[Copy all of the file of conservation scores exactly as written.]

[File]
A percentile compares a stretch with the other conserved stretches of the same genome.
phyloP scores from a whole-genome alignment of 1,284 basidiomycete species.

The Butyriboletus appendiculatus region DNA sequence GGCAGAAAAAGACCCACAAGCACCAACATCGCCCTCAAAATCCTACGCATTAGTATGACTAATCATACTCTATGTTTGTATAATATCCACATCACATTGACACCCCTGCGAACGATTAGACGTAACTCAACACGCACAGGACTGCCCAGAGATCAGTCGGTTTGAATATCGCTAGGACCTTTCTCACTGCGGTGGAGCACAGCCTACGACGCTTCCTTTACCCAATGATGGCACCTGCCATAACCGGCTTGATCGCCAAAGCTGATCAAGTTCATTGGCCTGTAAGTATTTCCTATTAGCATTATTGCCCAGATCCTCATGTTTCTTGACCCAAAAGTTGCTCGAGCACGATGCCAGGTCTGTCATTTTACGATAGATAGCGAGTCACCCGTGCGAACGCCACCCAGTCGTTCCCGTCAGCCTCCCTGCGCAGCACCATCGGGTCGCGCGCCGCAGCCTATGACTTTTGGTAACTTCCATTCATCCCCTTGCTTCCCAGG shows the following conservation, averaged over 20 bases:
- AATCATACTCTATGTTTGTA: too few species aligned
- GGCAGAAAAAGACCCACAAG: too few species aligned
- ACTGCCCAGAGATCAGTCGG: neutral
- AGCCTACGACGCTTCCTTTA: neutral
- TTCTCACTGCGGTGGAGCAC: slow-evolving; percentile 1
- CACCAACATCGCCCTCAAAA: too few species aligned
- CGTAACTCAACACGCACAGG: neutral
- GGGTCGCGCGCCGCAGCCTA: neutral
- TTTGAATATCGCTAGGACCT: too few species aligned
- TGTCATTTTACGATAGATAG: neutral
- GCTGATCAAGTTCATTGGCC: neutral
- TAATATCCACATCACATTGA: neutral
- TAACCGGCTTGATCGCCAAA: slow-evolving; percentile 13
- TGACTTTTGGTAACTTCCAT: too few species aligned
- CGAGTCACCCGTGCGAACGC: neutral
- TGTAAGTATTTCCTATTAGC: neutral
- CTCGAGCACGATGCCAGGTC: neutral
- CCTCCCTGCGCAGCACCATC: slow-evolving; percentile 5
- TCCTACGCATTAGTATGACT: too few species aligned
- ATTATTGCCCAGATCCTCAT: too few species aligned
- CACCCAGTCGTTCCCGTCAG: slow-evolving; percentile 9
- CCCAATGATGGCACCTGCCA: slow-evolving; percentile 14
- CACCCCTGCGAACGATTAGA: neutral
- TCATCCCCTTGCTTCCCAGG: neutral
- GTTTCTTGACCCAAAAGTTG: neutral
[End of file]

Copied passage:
A percentile compares a stretch with the other conserved stretches of the same genome.
phyloP scores from a whole-genome alignment of 1,284 basidiomycete species.

The Butyriboletus appendiculatus region DNA sequence GGCAGAAAAAGACCCACAAGCACCAACATCGCCCTCAAAATCCTACGCATTAGTATGACTAATCATACTCTATGTTTGTATAATATCCACATCACATTGACACCCCTGCGAACGATTAGACGTAACTCAACACGCACAGGACTGCCCAGAGATCAGTCGGTTTGAATATCGCTAGGACCTTTCTCACTGCGGTGGAGCACAGCCTACGACGCTTCCTTTACCCAATGATGGCACCTGCCATAACCGGCTTGATCGCCAAAGCTGATCAAGTTCATTGGCCTGTAAGTATTTCCTATTAGCATTATTGCCCAGATCCTCATGTTTCTTGACCCAAAAGTTGCTCGAGCACGATGCCAGGTCTGTCATTTTACGATAGATAGCGAGTCACCCGTGCGAACGCCACCCAGTCGTTCCCGTCAGCCTCCCTGCGCAGCACCATCGGGTCGCGCGCCGCAGCCTATGACTTTTGGTAACTTCCATTCATCCCCTTGCTTCCCAGG shows the following conservation, averaged over 20 bases:
- AATCATACTCTATGTTTGTA: too few species aligned
- GGCAGAAAAAGACCCACAAG: too few species aligned
- ACTGCCCAGAGATCAGTCGG: neutral
- AGCCTACGACGCTTCCTTTA: neutral
- TTCTCACTGCGGTGGAGCAC: slow-evolving; percentile 1
- CACCAACATCGCCCTCAAAA: too few species aligned
- CGTAACTCAACACGCACAGG: neutral
- GGGTCGCGCGCCGCAGCCTA: neutral
- TTTGAATATCGCTAGGACCT: too few species aligned
- TGTCATTTTACGATAGATAG: neutral
- GCTGATCAAGTTCATTGGCC: neutral
- TAATATCCACATCACATTGA: neutral
- TAACCGGCTTGATCGCCAAA: slow-evolving; percentile 13
- TGACTTTTGGTAACTTCCAT: too few species aligned
- CGAGTCACCCGTGCGAACGC: neutral
- TGTAAGTATTTCCTATTAGC: neutral
- CTCGAGCACGATGCCAGGTC: neutral
- CCTCCCTGCGCAGCACCATC: slow-evolving; percentile 5
- TCCTACGCATTAGTATGACT: too few species aligned
- ATTATTGCCCAGATCCTCAT: too few species aligned
- CACCCAGTCGTTCCCGTCAG: slow-evolving; percentile 9
- CCCAATGATGGCACCTGCCA: slow-evolving; percentile 14
- CACCCCTGCGAACGATTAGA: neutral
- TCATCCCCTTGCTTCCCAGG: neutral
- GTTTCTTGACCCAAAAGTTG: neutral